It’s important to remember that relapses are quite expected, and that they can actually be an important part of the recovery process. A relapse points to where understanding or healing may have been incomplete in the first stages of treatment. Maybe a significant relationship was left unexamined, a traumatic experience was not processed, or not enough support was put into place. A relapse is like recovery saying, “Hey, you missed a spot!” It can be difficult to support a loved one through a relapse because it often feels like your loved one is back to square one – it’s important to have your own support system in place to help to remind you that you are not, and to continue to prioritize taking good care of yourself.

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About the author:

Dana Harron, PsyD is a practicing psychologist in the Dupont Circle neighborhood of Washington DC.  She is the founder and director of Monarch Wellness & Psychotherapy, a boutique practice that specializes in mind/body problems such as eating disorders, anxiety, trauma, fertility issues and depression. Dr. Harron enjoys working with couples and helping partners individually to understand eating disorders, find healthy boundaries and clarify communications (among other things).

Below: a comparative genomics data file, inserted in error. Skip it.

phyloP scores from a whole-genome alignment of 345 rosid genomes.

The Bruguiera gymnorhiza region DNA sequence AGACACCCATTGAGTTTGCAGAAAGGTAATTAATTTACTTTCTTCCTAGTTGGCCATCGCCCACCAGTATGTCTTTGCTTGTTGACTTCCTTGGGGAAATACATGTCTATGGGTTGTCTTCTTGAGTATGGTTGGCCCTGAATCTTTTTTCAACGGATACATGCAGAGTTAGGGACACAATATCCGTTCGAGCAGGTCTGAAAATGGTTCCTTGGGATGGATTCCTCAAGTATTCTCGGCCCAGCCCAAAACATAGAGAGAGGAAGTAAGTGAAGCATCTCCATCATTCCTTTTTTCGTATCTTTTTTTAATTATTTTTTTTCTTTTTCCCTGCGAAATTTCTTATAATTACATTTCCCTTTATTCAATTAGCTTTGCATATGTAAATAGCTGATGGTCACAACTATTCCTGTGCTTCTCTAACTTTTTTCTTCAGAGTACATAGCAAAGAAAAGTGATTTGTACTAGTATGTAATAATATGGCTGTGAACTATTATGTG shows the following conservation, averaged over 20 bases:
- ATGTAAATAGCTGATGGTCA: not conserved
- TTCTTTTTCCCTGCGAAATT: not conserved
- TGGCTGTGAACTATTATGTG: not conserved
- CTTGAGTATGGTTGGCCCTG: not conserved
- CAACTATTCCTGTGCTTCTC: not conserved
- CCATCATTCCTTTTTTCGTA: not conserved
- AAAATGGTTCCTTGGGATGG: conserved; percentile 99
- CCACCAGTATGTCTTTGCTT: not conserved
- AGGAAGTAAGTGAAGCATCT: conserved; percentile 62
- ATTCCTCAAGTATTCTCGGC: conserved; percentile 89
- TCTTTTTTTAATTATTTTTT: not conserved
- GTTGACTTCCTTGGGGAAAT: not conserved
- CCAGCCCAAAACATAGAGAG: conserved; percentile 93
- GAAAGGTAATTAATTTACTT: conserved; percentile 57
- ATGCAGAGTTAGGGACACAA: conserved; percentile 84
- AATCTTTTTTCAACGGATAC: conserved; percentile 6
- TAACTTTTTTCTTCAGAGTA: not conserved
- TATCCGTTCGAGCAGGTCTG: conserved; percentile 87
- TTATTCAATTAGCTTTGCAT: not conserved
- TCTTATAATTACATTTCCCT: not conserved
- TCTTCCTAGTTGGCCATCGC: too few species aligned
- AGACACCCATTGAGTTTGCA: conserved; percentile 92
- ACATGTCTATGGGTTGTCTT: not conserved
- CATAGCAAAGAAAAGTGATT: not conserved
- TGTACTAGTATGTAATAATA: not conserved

Dr. Harron completed her doctorate at Widener University’s Institute for Graduate Clinical Psychology, where she was also the honored recipient of the Neubauer community service scholarship and the Empathy and Caring Award. She completed internships at the Renfrew Center and the Belmont Center, both in Philadelphia.

Since then she has engaged in a wide variety of professional activities ranging from co-leadership of a unit at the state hospital of Delaware to college counseling and eventually to private practice. She is currently dividing her time between writing, speaking, clinical supervision and direct client work.

Dr. Harron has lectured at facilities such as Temple and George Washington University, where she is also currently serving as associate clinical faculty. She lives in Virginia with her husband and daughter where she enjoys knitting and hiking, but not at the same time.